A scuffle ensued the court was told by Colin Buckle, prosecuting, and Hart punched Ray. In the course of the scuffle Ray’s mother, Nyawig Mantywil Wor may have been struck as well.

Hart admitted in his plea that he had hurled racist abuse at the family.

The court was shown CCTV footage of the incident which happened in Padbury Way, Breightmet on Sunday, June 3 at about 2pm.

From the CCTV it was clear said The Honorary Recorder of Bolton, Judge Martin Walsh that “there was no contact between Ray and the pram.”

Judge Walsh said: “You challenged him and after a verbal exchange, attacked him and punched him to the face.”

He added that: “It is apparent from the footage that you were the aggressor.”

The CCTV shows Mrs Wor stepping in to break the pair up, Judge Walsh said: “It is clear her actions were not aggressive but were designed and intended to bring an end to the scuffle… As the incident was being brought to an end you shouted racist abuse towards Ray Nhial and his family.”

Rosalind Scott Bell, defending, told the court: “He has to and did accept that in the heat of the moment he used language that was deeply offensive and he recognises such language is utterly inappropriate and he is contrite.

“The only matter Mr Hart was really concerned I conveyed was an apology to Mrs Wor and Ray themselves.”

Mrs Scott Bell told the court that Hart had been living in Glasgow with family for six months “for his own protection” and had been unable to return home in the last two weeks before sentencing because of concerning social media posts.

Mrs Scott Bell added: “He did accept he was the aggressor and they were his words.”

Following the incident the family got on the 561 First Bus and it drove away, however Mrs Wor became dizzy on the bus and got off to sit at another bus stop where she collapsed and was drifting in and out of consciousness.

Police officers and paramedics attended her and she was taken to Royal Bolton Hospital. There after a CT Scan it was discovered she hat a two brain bleeds and her brain had shifted inside her skull, requiring emergency surgery to relieve the pressure.

Mr Buckle told the court Mrs Wor was at a greater risk of brain bleeds because of a medical condition.

Yesterday the offender, Hart, aged 29, of Grantchester Way, Breightmet received a 12 month sentence, suspended for two years for affray and racially aggravated assault.

He must also complete 30 days of rehabilitation and carry out 180 hours unpaid work.

Bolton News

John Reilly called Esmael Elmarghani a “Muslim b*****d” when he wasn’t even a Muslim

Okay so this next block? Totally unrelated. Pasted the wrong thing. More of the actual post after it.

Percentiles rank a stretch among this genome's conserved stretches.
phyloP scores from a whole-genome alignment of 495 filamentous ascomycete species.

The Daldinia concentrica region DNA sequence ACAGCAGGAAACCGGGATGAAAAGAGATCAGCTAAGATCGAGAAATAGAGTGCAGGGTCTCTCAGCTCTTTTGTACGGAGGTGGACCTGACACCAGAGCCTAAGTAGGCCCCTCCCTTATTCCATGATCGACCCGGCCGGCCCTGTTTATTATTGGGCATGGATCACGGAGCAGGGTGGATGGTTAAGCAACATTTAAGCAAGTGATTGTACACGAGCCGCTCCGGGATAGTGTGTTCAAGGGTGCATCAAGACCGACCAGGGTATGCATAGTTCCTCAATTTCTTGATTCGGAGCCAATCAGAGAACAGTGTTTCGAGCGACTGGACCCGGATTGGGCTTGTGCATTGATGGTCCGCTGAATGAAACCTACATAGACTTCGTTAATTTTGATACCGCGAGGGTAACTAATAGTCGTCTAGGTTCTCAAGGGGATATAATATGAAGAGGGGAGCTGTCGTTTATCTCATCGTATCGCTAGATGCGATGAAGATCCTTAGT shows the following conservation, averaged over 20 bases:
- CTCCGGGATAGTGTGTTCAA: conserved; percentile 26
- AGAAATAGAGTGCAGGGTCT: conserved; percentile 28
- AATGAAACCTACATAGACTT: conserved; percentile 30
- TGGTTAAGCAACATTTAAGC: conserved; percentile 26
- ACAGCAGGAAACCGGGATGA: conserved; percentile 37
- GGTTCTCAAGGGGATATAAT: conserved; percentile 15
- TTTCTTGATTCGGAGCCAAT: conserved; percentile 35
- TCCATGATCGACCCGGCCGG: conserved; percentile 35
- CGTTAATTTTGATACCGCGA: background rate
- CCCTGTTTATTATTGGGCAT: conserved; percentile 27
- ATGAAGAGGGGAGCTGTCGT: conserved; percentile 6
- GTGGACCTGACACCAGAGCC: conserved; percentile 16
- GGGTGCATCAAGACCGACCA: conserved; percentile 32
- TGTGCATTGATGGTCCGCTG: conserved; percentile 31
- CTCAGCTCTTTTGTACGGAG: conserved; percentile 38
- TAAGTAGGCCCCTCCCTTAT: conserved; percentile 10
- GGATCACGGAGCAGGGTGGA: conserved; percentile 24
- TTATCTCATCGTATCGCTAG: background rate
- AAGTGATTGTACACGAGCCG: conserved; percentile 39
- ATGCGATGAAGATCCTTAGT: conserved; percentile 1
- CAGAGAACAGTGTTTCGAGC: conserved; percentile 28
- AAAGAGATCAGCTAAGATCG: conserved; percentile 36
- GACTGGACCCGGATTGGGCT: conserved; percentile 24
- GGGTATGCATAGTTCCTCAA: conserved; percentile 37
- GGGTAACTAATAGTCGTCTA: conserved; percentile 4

John Reilly, 41, of no fixed address, admitted racially aggravated assault causing actual bodily harm

John Reilly, 41, of no fixed address, admitted racially aggravated assault causing actual bodily harm

A prisoner poured boiling water in a sleeping inmate’s eye at HMP Altcourse during a sickening racist attack.

Convicted robber John Reilly demanded a turn on a pool table when Esmael Elmarghani was playing a game.

Liverpool Crown Court heard Elmarghani, 38, originally from Libya, didn’t want any trouble and said ‘that’s fine”.

To ensure there were no hard feelings, he offered Reilly a fist bump, which the 41-year-old reciprocated.

But when he went back to his cell and fell asleep, Reilly collected boiling water from a tea urn in a beaker.

The cowardly thug then crept up to defenceless Elmarghani and emptied its contents onto his left eye.

He woke in immense pain and Reilly warned: “Don’t go out you Muslim b*****d – if you go out I will kill you.”

Derek Jones, prosecuting, said Elmarghani – who is not actually Muslim – was terrified but alerted prison guards.

He had been in the jail since early last year and had “kept himself to himself” before the June 17, 2017 incident.

CCTV footage captured Reilly hiding the beaker, going in Elmarghani’s cell, onto the landing, then back in the cell to attack.

Mr Jones said the victim was taken to Whiston hospital, where he received treatment including ointment for three days.

Reilly, of no fixed address, appearing via video link from HMP Birmingham, admitted racially aggravated assault causing actual bodily harm.

Judge Gary Woodhall questioned why he was not charged with causing grievous bodily harm, which Mr Jones said surprised him.

Elmarghani revealed he no longer had any scarring on his face, but is receiving treatment for his left eye from ophthalmologists.

The victim said he had suffered depression since the incident and was nervous of people coming close to him.

He said he was afraid of people holding bottles of water and found going out in public and getting a new job difficult.

Because of the damage to his skin, he said he avoided sunlight or direct heat and no longer felt able to work as a chef.

Mr Jones said: “He describes having partial vision and his ongoing course of treatment involves having injections to his left eyeball.

“He is still unsure if the damage to the eye will be permanent or not.”

Reilly, who refused to be interviewed when police attended prison, has 42 previous convictions for 142 offences, dating back to 1992.

They include wounding, assaults, drugs, possession of weapons, affrays and a robbery he was jailed for five years over in 1998.